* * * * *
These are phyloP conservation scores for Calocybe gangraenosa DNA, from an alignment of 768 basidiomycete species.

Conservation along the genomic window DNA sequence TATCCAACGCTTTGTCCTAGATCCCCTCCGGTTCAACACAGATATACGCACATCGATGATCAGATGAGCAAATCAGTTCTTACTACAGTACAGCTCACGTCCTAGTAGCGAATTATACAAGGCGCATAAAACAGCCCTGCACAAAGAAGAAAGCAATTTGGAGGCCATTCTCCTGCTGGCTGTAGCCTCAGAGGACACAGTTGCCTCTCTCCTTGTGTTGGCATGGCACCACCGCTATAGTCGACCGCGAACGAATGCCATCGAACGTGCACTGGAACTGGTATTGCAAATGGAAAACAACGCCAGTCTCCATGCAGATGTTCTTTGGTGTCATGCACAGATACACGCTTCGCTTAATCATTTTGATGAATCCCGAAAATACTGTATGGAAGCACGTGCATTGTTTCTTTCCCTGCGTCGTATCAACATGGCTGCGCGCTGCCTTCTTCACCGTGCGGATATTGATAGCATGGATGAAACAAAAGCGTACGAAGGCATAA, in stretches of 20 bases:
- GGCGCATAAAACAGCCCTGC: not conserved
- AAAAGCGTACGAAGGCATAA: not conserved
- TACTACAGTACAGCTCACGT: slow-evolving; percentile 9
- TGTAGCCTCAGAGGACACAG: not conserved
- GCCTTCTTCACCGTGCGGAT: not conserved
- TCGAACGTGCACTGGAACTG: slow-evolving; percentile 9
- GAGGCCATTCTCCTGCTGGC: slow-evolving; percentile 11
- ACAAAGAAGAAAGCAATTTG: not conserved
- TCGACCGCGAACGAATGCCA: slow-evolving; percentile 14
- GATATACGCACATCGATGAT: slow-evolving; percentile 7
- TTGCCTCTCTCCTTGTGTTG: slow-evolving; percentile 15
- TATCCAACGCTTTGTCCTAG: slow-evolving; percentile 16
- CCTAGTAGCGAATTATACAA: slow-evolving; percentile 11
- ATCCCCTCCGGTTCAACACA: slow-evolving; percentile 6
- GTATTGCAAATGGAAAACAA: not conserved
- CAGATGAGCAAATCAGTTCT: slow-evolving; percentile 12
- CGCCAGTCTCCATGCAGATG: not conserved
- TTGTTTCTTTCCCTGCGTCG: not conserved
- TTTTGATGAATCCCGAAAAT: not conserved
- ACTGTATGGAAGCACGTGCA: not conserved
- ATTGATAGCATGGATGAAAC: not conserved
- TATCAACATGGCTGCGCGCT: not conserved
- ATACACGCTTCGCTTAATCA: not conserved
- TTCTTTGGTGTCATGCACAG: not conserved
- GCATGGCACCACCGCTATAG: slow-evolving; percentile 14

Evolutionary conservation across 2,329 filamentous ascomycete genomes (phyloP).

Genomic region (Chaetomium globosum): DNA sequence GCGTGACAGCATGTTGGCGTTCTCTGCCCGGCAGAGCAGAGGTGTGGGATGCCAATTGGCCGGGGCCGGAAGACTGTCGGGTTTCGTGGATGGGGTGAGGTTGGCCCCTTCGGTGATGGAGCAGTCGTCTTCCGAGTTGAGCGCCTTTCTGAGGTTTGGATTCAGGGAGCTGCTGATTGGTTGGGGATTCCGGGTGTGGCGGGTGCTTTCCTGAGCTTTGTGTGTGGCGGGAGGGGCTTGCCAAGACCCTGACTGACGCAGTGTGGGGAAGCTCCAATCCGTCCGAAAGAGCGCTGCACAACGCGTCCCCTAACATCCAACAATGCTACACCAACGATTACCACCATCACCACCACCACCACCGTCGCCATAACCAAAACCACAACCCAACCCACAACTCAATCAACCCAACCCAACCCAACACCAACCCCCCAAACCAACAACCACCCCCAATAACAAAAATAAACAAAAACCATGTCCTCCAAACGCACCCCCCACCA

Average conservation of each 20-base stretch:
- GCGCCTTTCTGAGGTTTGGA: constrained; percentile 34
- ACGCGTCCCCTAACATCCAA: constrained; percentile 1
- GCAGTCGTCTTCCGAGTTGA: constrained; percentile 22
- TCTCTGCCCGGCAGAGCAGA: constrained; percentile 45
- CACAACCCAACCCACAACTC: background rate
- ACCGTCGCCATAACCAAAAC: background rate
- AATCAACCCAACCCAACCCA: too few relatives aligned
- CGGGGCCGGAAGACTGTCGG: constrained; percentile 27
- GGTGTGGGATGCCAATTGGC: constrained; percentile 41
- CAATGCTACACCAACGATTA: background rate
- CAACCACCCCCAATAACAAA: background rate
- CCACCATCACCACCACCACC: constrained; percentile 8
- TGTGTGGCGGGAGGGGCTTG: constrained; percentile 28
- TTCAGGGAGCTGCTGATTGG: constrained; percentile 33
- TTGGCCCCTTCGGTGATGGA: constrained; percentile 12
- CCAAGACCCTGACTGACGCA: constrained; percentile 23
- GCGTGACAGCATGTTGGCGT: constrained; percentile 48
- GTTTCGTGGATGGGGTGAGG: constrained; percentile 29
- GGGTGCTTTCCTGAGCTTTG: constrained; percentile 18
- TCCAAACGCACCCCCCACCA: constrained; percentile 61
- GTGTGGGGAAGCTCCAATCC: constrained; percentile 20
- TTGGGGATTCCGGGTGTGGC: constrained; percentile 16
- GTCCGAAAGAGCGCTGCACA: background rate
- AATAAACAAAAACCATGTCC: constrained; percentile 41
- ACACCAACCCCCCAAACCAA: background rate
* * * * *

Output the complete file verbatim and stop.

These are phyloP conservation scores for Calocybe gangraenosa DNA, from an alignment of 768 basidiomycete species.

Conservation along the genomic window DNA sequence TATCCAACGCTTTGTCCTAGATCCCCTCCGGTTCAACACAGATATACGCACATCGATGATCAGATGAGCAAATCAGTTCTTACTACAGTACAGCTCACGTCCTAGTAGCGAATTATACAAGGCGCATAAAACAGCCCTGCACAAAGAAGAAAGCAATTTGGAGGCCATTCTCCTGCTGGCTGTAGCCTCAGAGGACACAGTTGCCTCTCTCCTTGTGTTGGCATGGCACCACCGCTATAGTCGACCGCGAACGAATGCCATCGAACGTGCACTGGAACTGGTATTGCAAATGGAAAACAACGCCAGTCTCCATGCAGATGTTCTTTGGTGTCATGCACAGATACACGCTTCGCTTAATCATTTTGATGAATCCCGAAAATACTGTATGGAAGCACGTGCATTGTTTCTTTCCCTGCGTCGTATCAACATGGCTGCGCGCTGCCTTCTTCACCGTGCGGATATTGATAGCATGGATGAAACAAAAGCGTACGAAGGCATAA, in stretches of 20 bases:
- GGCGCATAAAACAGCCCTGC: not conserved
- AAAAGCGTACGAAGGCATAA: not conserved
- TACTACAGTACAGCTCACGT: slow-evolving; percentile 9
- TGTAGCCTCAGAGGACACAG: not conserved
- GCCTTCTTCACCGTGCGGAT: not conserved
- TCGAACGTGCACTGGAACTG: slow-evolving; percentile 9
- GAGGCCATTCTCCTGCTGGC: slow-evolving; percentile 11
- ACAAAGAAGAAAGCAATTTG: not conserved
- TCGACCGCGAACGAATGCCA: slow-evolving; percentile 14
- GATATACGCACATCGATGAT: slow-evolving; percentile 7
- TTGCCTCTCTCCTTGTGTTG: slow-evolving; percentile 15
- TATCCAACGCTTTGTCCTAG: slow-evolving; percentile 16
- CCTAGTAGCGAATTATACAA: slow-evolving; percentile 11
- ATCCCCTCCGGTTCAACACA: slow-evolving; percentile 6
- GTATTGCAAATGGAAAACAA: not conserved
- CAGATGAGCAAATCAGTTCT: slow-evolving; percentile 12
- CGCCAGTCTCCATGCAGATG: not conserved
- TTGTTTCTTTCCCTGCGTCG: not conserved
- TTTTGATGAATCCCGAAAAT: not conserved
- ACTGTATGGAAGCACGTGCA: not conserved
- ATTGATAGCATGGATGAAAC: not conserved
- TATCAACATGGCTGCGCGCT: not conserved
- ATACACGCTTCGCTTAATCA: not conserved
- TTCTTTGGTGTCATGCACAG: not conserved
- GCATGGCACCACCGCTATAG: slow-evolving; percentile 14

Evolutionary conservation across 2,329 filamentous ascomycete genomes (phyloP).

Genomic region (Chaetomium globosum): DNA sequence GCGTGACAGCATGTTGGCGTTCTCTGCCCGGCAGAGCAGAGGTGTGGGATGCCAATTGGCCGGGGCCGGAAGACTGTCGGGTTTCGTGGATGGGGTGAGGTTGGCCCCTTCGGTGATGGAGCAGTCGTCTTCCGAGTTGAGCGCCTTTCTGAGGTTTGGATTCAGGGAGCTGCTGATTGGTTGGGGATTCCGGGTGTGGCGGGTGCTTTCCTGAGCTTTGTGTGTGGCGGGAGGGGCTTGCCAAGACCCTGACTGACGCAGTGTGGGGAAGCTCCAATCCGTCCGAAAGAGCGCTGCACAACGCGTCCCCTAACATCCAACAATGCTACACCAACGATTACCACCATCACCACCACCACCACCGTCGCCATAACCAAAACCACAACCCAACCCACAACTCAATCAACCCAACCCAACCCAACACCAACCCCCCAAACCAACAACCACCCCCAATAACAAAAATAAACAAAAACCATGTCCTCCAAACGCACCCCCCACCA

Average conservation of each 20-base stretch:
- GCGCCTTTCTGAGGTTTGGA: constrained; percentile 34
- ACGCGTCCCCTAACATCCAA: constrained; percentile 1
- GCAGTCGTCTTCCGAGTTGA: constrained; percentile 22
- TCTCTGCCCGGCAGAGCAGA: constrained; percentile 45
- CACAACCCAACCCACAACTC: background rate
- ACCGTCGCCATAACCAAAAC: background rate
- AATCAACCCAACCCAACCCA: too few relatives aligned
- CGGGGCCGGAAGACTGTCGG: constrained; percentile 27
- GGTGTGGGATGCCAATTGGC: constrained; percentile 41
- CAATGCTACACCAACGATTA: background rate
- CAACCACCCCCAATAACAAA: background rate
- CCACCATCACCACCACCACC: constrained; percentile 8
- TGTGTGGCGGGAGGGGCTTG: constrained; percentile 28
- TTCAGGGAGCTGCTGATTGG: constrained; percentile 33
- TTGGCCCCTTCGGTGATGGA: constrained; percentile 12
- CCAAGACCCTGACTGACGCA: constrained; percentile 23
- GCGTGACAGCATGTTGGCGT: constrained; percentile 48
- GTTTCGTGGATGGGGTGAGG: constrained; percentile 29
- GGGTGCTTTCCTGAGCTTTG: constrained; percentile 18
- TCCAAACGCACCCCCCACCA: constrained; percentile 61
- GTGTGGGGAAGCTCCAATCC: constrained; percentile 20
- TTGGGGATTCCGGGTGTGGC: constrained; percentile 16
- GTCCGAAAGAGCGCTGCACA: background rate
- AATAAACAAAAACCATGTCC: constrained; percentile 41
- ACACCAACCCCCCAAACCAA: background rate